This is a regular series of exclusive Vintage Guitar online articles where The Kentucky Headhunters’ Greg Martin looks back on influential albums and other musical moments.
We have lost the poet laureate of rock n’ roll, Mr. Chuck Berry. The news came from St. Louis yesterday, March 18th, truly a sad day for music. As my friend, Billy F. Gibbons says, our world is truly evaporating.
Each of us has been touched by Chuck’s music; we all have our own story. As a young man growing up in Louisville, Kentucky, I was lucky to have an older brother, who, along with a cousin that lived with us at the time, brought home the coolest records. I grew up on records by The Beatles, The Rolling Stones, The Yardbirds, Lonnie Mack, Travis Wammack, The Ventures, The Beach Boys, and Chuck Berry. One day I stumbled upon my brother’s 45 of “Johnny B. Goode,” with the flip side “Around & Around.” Just hearing the intro to “Johnny B. Goode” sent a lightning bolt through my soul. If that intro doesn’t touch you, something’s wrong. As with any young guitarist growing up in the ’60s, my rite of passage was first “Johnny B. Goode” and then on to The Beatles, The Stones, and later Eric Clapton, Jeff Beck, Jimi Hendrix and many others. But, on that fateful day when I first put “Johnny B. Goode” on the turntable, I was baptized in something that has stayed with me the rest of my life.
When “Johnny B. Goode” was released in 1958, I was living in a mixed neighborhood in Louisville. I was hearing Chuck Berry on Louisville rock radio stations WAKY and WKLO, but thanks to my African American neighbors, whose radios were often tuned to WLOU, the local R&B station, I was also hearing The Coasters, The Drifters, B.B. King, Little Richard, Lloyd Price, Ray Charles, Bo Diddley, and many other R&B artists. Combining that R&B musical education from the late ’50s with my brother’s record collection a few years later taught me that music was color blind. Music brings all of us together, no matter what nationality we are, or the color of our skin. Of course, Chuck Berry’s music exemplifies that more than anything. Chuck successfully took black R&B and blues music, combine it with white country music, and give us something very special.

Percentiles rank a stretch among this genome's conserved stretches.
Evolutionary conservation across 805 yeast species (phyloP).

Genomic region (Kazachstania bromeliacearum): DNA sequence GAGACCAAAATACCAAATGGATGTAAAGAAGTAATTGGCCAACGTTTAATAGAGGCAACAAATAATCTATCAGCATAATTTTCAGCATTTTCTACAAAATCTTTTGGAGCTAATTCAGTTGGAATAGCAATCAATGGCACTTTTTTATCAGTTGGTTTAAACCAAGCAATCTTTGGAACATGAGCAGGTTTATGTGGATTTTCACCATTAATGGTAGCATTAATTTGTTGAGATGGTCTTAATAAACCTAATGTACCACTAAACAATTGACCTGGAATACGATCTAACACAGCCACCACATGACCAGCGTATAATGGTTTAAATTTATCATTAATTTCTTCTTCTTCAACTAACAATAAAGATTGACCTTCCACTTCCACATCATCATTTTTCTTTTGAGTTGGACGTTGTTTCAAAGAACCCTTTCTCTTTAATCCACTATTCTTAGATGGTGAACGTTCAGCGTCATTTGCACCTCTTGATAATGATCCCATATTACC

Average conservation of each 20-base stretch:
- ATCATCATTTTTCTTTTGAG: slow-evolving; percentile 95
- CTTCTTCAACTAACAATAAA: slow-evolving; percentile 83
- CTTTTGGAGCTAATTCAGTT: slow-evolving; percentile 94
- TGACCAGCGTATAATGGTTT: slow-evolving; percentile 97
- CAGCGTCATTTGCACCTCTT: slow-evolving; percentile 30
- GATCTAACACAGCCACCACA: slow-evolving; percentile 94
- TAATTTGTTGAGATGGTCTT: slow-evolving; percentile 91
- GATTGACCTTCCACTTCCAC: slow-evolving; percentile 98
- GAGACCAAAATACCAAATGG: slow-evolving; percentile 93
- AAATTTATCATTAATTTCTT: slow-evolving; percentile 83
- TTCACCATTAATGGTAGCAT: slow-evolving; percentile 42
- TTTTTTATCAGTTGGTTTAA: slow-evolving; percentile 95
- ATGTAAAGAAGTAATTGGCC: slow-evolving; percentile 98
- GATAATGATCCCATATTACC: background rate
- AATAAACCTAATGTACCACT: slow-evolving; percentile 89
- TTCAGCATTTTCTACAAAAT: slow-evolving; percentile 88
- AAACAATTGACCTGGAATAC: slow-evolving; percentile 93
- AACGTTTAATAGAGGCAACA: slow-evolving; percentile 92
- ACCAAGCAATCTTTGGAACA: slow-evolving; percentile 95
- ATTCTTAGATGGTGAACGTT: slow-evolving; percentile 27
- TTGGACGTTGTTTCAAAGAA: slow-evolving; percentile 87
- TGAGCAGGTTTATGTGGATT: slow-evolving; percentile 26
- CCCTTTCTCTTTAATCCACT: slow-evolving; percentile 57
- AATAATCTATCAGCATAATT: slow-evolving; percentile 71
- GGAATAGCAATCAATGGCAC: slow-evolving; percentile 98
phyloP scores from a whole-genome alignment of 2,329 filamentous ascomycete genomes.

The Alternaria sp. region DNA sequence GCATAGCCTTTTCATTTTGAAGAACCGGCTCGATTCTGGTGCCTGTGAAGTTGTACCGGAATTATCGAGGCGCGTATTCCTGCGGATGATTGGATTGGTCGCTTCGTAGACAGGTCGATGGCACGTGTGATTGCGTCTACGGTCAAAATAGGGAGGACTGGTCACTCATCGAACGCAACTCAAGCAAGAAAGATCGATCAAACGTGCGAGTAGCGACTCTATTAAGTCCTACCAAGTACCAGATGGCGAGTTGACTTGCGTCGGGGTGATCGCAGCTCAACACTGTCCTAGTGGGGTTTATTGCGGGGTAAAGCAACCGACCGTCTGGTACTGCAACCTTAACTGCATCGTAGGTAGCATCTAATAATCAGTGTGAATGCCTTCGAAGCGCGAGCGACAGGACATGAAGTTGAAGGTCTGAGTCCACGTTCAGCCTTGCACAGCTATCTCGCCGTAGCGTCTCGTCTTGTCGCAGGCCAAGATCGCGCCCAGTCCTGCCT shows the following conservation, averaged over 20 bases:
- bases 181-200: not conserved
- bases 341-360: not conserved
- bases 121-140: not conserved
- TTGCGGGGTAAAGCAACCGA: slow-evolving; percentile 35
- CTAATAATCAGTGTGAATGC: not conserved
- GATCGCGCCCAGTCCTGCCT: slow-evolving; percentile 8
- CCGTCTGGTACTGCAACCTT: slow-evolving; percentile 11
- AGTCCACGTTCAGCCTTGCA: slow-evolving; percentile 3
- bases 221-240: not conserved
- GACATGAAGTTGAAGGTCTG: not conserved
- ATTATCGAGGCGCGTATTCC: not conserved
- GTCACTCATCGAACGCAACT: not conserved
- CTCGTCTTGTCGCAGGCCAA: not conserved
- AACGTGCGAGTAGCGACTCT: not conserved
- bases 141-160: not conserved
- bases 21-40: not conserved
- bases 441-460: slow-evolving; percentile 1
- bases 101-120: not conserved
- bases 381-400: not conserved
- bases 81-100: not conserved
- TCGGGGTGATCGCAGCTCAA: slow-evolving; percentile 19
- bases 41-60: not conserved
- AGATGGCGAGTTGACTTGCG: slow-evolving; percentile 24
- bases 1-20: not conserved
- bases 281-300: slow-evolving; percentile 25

People have been arguing who invented rock n’ roll for years. I will leave that to the music scholars of the world. In my mind, Chuck popularized and shaped the genre as we know it and he’s one of the reasons I play guitar today. I am very lucky to play in a band that reveres and understands Chuck’s music. My bandmates Richard, Fred, Doug and I made it a point to study his music in the early days of The Kentucky HeadHunters and he is a big influence on what we continue to do. Little did we know when we started The HeadHunters, we would one day cross paths with Chuck’s right hand man, pianist Johnnie Johnson. History tells us Johnnie originally inspired “Johnny B. Goode” – Chuck and Johnnie were rock n’ roll’s first team. Studying Chuck’s records prepared us to play and record with Johnnie Johnson in ’92. We were lucky to record two CDs with Johnnie at that time – That’ll Work, released in ’93 and Meet Me In Bluesland, released on Alligator Records in 2015.
Today we mourn the loss of Chuck Berry, but his music, spirit and influence will live on. It’s a good day to pull out his albums and celebrate his life and music. God gave us rock n’ roll, Chuck was one of His messengers. Thank you, Chuck, for the lessons you taught us.
Greg Martin is a founding member of the Grammy wining Kentucky HeadHunters. Greg has hosted ‘The Lowdown Hoedown” radio show on WDNS-FM out of Bowling Green, KY for over fifteen years, where he’s interviewed Billy F. Gibbons, Johnny Winter, Peter Frampton, Jim McCarty, Vince Gill, Brian Setzer, Marty Stuart, Jimmie Vaughan and more. Greg resides in south central Kentucky with his family and guitars.